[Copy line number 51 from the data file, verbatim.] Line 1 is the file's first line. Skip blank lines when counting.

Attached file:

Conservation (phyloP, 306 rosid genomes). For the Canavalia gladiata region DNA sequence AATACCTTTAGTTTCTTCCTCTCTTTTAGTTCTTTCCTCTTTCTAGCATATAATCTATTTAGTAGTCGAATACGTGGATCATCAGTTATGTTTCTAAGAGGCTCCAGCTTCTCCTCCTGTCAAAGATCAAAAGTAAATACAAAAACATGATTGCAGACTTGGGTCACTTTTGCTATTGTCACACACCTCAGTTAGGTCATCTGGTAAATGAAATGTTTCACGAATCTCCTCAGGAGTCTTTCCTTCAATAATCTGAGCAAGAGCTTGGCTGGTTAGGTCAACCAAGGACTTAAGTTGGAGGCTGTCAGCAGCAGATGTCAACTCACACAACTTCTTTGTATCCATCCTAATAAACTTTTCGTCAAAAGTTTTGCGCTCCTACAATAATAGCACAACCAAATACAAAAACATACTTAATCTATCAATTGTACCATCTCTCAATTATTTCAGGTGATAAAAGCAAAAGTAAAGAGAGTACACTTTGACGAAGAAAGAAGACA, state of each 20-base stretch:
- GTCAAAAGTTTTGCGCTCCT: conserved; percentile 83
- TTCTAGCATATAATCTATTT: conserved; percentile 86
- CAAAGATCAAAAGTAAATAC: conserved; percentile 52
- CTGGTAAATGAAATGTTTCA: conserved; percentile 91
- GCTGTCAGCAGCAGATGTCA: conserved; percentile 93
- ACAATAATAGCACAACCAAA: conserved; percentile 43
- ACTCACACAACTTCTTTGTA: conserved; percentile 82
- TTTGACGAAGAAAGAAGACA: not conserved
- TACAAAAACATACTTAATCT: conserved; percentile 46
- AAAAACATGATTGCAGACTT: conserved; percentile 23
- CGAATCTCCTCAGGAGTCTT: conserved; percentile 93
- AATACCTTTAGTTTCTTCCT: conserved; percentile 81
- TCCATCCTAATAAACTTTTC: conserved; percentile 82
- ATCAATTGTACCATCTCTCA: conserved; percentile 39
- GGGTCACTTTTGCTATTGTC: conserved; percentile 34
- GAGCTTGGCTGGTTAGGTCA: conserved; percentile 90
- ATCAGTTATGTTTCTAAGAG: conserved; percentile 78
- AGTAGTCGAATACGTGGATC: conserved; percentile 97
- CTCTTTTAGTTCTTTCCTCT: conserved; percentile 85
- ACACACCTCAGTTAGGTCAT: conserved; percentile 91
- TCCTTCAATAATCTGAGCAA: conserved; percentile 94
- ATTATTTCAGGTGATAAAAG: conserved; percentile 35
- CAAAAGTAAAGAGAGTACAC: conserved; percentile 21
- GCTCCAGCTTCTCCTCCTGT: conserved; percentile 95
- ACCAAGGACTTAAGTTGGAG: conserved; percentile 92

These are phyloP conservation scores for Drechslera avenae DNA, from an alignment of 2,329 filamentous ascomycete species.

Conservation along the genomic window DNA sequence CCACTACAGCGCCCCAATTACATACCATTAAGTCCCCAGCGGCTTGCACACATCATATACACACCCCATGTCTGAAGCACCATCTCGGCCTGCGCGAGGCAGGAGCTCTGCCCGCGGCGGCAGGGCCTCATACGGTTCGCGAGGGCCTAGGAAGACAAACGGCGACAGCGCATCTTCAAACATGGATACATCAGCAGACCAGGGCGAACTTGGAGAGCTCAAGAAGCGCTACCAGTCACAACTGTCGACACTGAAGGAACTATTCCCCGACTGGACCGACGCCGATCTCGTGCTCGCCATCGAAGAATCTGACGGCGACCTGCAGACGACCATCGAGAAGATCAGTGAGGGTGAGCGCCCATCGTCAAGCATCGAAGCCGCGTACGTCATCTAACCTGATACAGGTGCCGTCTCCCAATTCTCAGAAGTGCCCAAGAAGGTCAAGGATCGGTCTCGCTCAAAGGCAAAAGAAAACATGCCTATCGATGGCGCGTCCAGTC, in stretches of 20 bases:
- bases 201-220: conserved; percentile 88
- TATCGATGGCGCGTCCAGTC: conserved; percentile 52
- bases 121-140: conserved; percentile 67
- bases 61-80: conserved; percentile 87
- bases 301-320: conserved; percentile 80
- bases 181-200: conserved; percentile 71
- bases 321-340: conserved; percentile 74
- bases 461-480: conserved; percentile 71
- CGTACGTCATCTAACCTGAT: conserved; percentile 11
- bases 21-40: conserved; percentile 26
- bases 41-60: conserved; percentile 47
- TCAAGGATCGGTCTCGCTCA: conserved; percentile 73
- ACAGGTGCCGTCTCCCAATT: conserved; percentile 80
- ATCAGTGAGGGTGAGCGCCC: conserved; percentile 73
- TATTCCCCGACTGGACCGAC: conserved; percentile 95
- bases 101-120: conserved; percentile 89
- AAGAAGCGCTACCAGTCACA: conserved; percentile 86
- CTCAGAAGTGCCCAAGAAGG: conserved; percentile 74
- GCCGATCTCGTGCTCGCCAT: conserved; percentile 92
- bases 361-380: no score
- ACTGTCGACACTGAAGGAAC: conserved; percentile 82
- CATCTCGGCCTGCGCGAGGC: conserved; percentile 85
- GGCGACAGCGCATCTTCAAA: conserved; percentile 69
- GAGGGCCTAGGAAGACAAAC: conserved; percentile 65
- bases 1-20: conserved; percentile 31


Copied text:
- GGCGACAGCGCATCTTCAAA: conserved; percentile 69